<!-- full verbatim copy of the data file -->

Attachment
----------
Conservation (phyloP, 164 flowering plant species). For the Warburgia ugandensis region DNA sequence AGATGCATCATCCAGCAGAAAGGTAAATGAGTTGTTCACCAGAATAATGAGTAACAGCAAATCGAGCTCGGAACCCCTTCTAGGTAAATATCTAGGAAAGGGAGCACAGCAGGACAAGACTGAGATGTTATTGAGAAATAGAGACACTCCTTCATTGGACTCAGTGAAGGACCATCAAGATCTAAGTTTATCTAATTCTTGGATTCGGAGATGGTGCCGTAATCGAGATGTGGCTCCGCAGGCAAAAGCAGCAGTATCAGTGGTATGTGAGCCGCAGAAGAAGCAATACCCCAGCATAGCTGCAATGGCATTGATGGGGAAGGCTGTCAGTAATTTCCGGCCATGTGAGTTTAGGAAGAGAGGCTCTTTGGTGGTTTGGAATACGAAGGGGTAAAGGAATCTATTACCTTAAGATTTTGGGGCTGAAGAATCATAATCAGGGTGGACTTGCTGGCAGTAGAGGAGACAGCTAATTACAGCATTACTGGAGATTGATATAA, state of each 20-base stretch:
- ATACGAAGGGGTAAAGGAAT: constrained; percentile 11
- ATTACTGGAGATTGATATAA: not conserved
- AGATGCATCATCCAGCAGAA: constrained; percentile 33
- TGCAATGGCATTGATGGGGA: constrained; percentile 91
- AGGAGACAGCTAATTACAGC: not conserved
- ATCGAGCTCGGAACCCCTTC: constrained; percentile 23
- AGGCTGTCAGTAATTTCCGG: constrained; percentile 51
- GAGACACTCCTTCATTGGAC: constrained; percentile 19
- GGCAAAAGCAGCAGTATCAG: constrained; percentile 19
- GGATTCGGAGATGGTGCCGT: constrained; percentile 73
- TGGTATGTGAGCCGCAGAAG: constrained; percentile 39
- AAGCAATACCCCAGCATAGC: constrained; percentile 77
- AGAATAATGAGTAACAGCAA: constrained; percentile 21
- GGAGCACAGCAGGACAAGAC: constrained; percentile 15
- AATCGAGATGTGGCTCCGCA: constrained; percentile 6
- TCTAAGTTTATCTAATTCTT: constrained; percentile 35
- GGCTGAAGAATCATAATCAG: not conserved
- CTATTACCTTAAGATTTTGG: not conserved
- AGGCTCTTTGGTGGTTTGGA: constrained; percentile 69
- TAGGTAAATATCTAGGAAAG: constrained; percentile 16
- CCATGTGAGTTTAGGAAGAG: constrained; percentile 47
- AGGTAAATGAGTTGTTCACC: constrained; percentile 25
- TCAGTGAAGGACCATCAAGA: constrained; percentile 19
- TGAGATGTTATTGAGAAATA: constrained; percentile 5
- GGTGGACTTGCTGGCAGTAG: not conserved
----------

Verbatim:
Conservation (phyloP, 164 flowering plant species). For the Warburgia ugandensis region DNA sequence AGATGCATCATCCAGCAGAAAGGTAAATGAGTTGTTCACCAGAATAATGAGTAACAGCAAATCGAGCTCGGAACCCCTTCTAGGTAAATATCTAGGAAAGGGAGCACAGCAGGACAAGACTGAGATGTTATTGAGAAATAGAGACACTCCTTCATTGGACTCAGTGAAGGACCATCAAGATCTAAGTTTATCTAATTCTTGGATTCGGAGATGGTGCCGTAATCGAGATGTGGCTCCGCAGGCAAAAGCAGCAGTATCAGTGGTATGTGAGCCGCAGAAGAAGCAATACCCCAGCATAGCTGCAATGGCATTGATGGGGAAGGCTGTCAGTAATTTCCGGCCATGTGAGTTTAGGAAGAGAGGCTCTTTGGTGGTTTGGAATACGAAGGGGTAAAGGAATCTATTACCTTAAGATTTTGGGGCTGAAGAATCATAATCAGGGTGGACTTGCTGGCAGTAGAGGAGACAGCTAATTACAGCATTACTGGAGATTGATATAA, state of each 20-base stretch:
- ATACGAAGGGGTAAAGGAAT: constrained; percentile 11
- ATTACTGGAGATTGATATAA: not conserved
- AGATGCATCATCCAGCAGAA: constrained; percentile 33
- TGCAATGGCATTGATGGGGA: constrained; percentile 91
- AGGAGACAGCTAATTACAGC: not conserved
- ATCGAGCTCGGAACCCCTTC: constrained; percentile 23
- AGGCTGTCAGTAATTTCCGG: constrained; percentile 51
- GAGACACTCCTTCATTGGAC: constrained; percentile 19
- GGCAAAAGCAGCAGTATCAG: constrained; percentile 19
- GGATTCGGAGATGGTGCCGT: constrained; percentile 73
- TGGTATGTGAGCCGCAGAAG: constrained; percentile 39
- AAGCAATACCCCAGCATAGC: constrained; percentile 77
- AGAATAATGAGTAACAGCAA: constrained; percentile 21
- GGAGCACAGCAGGACAAGAC: constrained; percentile 15
- AATCGAGATGTGGCTCCGCA: constrained; percentile 6
- TCTAAGTTTATCTAATTCTT: constrained; percentile 35
- GGCTGAAGAATCATAATCAG: not conserved
- CTATTACCTTAAGATTTTGG: not conserved
- AGGCTCTTTGGTGGTTTGGA: constrained; percentile 69
- TAGGTAAATATCTAGGAAAG: constrained; percentile 16
- CCATGTGAGTTTAGGAAGAG: constrained; percentile 47
- AGGTAAATGAGTTGTTCACC: constrained; percentile 25
- TCAGTGAAGGACCATCAAGA: constrained; percentile 19
- TGAGATGTTATTGAGAAATA: constrained; percentile 5
- GGTGGACTTGCTGGCAGTAG: not conserved